Head in the Clouds: Two Students Share Unique Hobby

Passion for aerospace, family connections inspire Piper Crow ‘24, Sawyer Guider ‘25 to take to the air

More stories from Claire Cao

January 29, 2023

Submitted by Piper Crow

Crow receives guidance from her instructor (not pictured) as she did a bank turn to the right. “Usually, it’s just me and another flight instructor. Sometimes, I bring my mom, dad or boyfriend along. Most of the time I fly [Cessna] 172N which has two front seats and then two back seats,” she says.

Most high school students take up sports or clubs as extracurriculars, but Piper Crow ‘24 and Sawyer Guider ‘25 both enjoy flying planes as a hobby.

Crow, a leader of the Aviation and Aeronautic Club, has been flying since November, and Guider has been flying for nearly his whole life. 

Guider explains, “[It’s] kind’ve been a lifelong passion. My dad has been a pilot since he was my age and he’s kind’ve taught me how to fly through my life.” He continues, “The first time my dad let me take the controls, I was like four or five and my grandpa was in the back of our plane. I pulled back the stick and [the] plane immediately shot upwards and everyone was screaming at me to let go.”

Crow has been passionate about aviation for a long time. “I’ve always loved traveling,” she says. “I just [became] interested in space a few years back, so that really got me into aeronautics and kind of engineering. I wanted to become an astronaut, but that’s pretty hard to do, so I started to figure out flying and my love for planes and everything aerospace.”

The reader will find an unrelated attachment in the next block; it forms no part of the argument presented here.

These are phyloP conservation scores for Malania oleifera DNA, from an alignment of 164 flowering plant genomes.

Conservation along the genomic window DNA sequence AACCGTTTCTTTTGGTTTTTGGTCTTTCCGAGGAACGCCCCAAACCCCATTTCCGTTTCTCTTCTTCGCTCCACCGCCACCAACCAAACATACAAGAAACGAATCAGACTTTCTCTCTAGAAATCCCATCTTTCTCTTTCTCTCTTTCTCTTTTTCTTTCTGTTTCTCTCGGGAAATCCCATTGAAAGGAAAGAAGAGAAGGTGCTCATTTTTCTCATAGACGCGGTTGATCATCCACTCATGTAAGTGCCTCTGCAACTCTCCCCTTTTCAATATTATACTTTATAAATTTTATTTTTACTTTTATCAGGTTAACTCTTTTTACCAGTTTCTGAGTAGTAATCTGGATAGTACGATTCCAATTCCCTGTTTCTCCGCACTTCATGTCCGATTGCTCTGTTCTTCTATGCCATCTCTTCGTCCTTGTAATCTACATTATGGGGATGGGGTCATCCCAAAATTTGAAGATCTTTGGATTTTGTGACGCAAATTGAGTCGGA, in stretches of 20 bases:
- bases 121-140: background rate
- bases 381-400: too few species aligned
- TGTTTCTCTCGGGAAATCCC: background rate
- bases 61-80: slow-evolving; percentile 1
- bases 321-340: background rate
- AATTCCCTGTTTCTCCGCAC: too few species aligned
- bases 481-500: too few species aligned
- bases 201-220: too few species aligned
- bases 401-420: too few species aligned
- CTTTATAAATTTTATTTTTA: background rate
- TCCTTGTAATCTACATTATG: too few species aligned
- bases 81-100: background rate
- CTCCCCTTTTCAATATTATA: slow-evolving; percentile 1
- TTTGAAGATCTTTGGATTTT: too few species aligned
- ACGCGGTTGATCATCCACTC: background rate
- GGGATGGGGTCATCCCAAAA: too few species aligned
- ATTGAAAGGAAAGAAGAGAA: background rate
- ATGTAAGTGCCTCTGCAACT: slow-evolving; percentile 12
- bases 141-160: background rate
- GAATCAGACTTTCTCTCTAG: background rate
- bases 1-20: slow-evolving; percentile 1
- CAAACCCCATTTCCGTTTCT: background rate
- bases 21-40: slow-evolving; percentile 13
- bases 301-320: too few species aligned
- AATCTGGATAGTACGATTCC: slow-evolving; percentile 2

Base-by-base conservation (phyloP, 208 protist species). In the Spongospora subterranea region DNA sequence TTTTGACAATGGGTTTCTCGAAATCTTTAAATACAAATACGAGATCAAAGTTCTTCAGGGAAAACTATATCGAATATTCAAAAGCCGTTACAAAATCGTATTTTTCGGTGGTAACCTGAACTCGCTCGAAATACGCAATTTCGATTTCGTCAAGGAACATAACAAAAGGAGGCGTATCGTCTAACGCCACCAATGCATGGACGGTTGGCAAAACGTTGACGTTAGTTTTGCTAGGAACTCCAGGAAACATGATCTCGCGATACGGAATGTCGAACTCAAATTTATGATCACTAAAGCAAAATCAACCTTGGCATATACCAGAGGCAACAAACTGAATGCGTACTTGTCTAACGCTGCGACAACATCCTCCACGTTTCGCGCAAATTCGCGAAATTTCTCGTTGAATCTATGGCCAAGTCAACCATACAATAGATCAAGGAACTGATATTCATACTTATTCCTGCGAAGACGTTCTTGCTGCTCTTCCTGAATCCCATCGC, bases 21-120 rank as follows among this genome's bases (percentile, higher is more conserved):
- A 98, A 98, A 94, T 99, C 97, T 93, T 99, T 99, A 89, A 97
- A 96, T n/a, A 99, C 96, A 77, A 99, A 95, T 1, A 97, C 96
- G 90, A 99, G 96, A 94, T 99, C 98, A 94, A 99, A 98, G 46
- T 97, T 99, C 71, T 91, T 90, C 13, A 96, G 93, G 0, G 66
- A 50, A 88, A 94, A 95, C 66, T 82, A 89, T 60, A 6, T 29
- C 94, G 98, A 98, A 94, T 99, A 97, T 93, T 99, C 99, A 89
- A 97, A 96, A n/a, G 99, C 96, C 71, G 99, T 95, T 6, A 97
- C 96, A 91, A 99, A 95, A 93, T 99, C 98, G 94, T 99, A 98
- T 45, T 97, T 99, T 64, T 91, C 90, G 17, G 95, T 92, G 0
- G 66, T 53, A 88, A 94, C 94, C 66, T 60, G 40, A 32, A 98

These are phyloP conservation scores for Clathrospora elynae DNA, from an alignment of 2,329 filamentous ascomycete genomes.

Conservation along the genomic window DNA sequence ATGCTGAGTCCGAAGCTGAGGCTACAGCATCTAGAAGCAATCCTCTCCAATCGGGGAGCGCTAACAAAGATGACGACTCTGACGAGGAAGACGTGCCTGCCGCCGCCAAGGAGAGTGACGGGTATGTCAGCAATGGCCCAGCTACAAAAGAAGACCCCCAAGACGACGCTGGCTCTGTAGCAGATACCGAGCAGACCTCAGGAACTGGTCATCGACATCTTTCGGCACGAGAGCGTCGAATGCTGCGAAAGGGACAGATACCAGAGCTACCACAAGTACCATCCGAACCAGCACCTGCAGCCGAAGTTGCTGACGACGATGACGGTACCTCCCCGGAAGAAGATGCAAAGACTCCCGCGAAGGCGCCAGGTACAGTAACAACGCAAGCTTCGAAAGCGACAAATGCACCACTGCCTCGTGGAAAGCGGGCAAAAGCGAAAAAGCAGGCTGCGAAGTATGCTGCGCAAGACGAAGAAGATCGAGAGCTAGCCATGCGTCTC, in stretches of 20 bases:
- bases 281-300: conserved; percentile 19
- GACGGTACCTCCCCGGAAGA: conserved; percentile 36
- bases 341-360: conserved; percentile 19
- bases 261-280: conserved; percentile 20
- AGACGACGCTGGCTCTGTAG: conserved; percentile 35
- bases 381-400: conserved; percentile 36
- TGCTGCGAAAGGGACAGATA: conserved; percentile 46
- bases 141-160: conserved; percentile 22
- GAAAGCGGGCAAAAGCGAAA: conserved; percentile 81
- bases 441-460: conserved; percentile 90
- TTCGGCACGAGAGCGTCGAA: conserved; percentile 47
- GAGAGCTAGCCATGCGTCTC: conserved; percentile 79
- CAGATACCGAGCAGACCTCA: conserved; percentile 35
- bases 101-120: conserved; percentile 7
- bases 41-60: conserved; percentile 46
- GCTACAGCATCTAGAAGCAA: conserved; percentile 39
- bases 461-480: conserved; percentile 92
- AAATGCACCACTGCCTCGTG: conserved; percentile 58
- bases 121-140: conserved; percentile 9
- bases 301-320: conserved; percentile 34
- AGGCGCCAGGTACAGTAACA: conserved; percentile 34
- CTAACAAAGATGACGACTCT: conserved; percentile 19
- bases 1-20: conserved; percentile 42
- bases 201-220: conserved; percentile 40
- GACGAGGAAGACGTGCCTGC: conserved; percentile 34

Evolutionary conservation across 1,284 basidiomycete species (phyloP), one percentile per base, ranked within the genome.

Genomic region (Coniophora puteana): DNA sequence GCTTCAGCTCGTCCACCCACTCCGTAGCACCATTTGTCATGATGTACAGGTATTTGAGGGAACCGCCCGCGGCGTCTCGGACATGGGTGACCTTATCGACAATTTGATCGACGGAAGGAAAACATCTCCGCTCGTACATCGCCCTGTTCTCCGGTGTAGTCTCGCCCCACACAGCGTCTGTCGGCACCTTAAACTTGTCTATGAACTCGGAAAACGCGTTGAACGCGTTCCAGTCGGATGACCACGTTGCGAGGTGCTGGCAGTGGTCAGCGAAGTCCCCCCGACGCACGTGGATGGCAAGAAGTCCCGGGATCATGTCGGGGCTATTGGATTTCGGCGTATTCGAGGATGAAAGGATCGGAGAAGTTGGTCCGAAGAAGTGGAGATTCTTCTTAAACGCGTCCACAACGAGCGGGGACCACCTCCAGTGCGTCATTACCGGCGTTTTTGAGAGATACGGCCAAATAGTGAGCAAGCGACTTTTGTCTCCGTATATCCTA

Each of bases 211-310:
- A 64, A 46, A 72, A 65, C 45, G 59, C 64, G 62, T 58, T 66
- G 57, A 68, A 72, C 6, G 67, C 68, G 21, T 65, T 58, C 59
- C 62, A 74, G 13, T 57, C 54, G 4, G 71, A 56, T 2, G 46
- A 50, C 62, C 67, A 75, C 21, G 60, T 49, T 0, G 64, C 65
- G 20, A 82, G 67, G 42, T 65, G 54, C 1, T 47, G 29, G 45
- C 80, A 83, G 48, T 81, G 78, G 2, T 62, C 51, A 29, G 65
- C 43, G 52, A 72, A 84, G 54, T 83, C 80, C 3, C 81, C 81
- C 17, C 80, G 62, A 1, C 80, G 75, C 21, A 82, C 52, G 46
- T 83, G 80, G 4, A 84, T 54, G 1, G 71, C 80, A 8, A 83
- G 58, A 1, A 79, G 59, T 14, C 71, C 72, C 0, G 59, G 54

Both Crow and Guider are working on getting their pilot’s licenses. “You start by getting in contact with a flight school and then you have to go through ground school,” Crow explains. “Through the flight school I’m in, they have you do a survey about your personality and they match you with one of their flight instructors. The [instructor] and student relationship is pretty important; they’re basically like a mentor and then you have to match learning styles.” 

Guider adds that after you start working on the basics of flying, “you’ll start to get into more bookwork, which is just like aeronautical information and what the laws and regulations are.”

The required amount of hours prior to getting a private pilot’s license is 40, but Crow explains “most people go up to 60 to get extra practice.”

I like motor sports, so I explain [flying] as kind of like driving a boat in three directions.

— Piper Crow '24

Unfortunately, finding time to get hours in is often a struggle. Guider says, “[It is hard] finding time. For me, that’s my hardest thing, trying to balance school with being able to get into the air.” Crow says she’s able to find some time despite schoolwork, “Now I’m flying around twice a week. I think I have around 25 hours.”

Guider wants to continue flying in the future, he says, “I could follow my dad’s footsteps and become a contract pilot,” in which he’d “fly little jets or fly for Delta and commercial airlines.” He continues, “Or I could keep it as a hobby. There’s a lot of options for me which is nice.”

Crow plans on signing internships with flight lines as well as becoming a professional pilot. “Through the college I want to go to, they have a lot of connections with the airlines,” she says. “I really hope to become a Delta pilot. There’s also a big shortage of commercial pilots right now, so I think I would just fit well, especially just being able to serve people and being able to fly around.”